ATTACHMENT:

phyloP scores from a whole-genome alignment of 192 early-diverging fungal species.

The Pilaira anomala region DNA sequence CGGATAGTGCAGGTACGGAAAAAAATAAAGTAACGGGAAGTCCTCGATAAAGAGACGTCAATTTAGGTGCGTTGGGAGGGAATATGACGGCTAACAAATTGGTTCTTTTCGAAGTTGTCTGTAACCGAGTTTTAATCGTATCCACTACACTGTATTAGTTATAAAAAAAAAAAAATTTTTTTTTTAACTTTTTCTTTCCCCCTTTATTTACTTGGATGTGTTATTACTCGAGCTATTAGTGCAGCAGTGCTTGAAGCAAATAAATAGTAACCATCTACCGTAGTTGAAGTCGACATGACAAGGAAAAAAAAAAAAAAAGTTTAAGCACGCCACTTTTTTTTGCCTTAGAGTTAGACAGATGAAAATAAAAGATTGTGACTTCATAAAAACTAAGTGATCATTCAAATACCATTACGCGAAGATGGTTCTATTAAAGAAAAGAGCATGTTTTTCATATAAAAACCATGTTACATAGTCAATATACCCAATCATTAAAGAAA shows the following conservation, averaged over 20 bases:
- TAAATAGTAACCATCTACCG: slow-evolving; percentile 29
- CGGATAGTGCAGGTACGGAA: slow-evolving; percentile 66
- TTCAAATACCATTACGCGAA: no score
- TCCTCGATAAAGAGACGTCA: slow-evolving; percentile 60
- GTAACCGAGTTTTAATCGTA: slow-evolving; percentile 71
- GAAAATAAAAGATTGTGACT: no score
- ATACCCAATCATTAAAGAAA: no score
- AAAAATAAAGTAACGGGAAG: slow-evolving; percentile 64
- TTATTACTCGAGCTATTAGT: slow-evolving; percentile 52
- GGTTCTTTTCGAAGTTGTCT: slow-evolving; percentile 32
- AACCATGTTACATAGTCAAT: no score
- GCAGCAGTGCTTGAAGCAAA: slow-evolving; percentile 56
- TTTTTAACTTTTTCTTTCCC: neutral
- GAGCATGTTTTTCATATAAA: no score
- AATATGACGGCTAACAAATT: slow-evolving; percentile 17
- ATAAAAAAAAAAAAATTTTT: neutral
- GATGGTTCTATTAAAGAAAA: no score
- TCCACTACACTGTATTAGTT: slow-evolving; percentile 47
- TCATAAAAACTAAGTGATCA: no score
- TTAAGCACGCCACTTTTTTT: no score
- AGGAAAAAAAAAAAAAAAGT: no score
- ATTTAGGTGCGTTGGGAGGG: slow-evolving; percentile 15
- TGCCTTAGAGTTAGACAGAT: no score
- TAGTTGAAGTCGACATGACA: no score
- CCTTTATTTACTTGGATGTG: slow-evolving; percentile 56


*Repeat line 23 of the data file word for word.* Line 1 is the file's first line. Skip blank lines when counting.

- AGGAAAAAAAAAAAAAAAGT: no score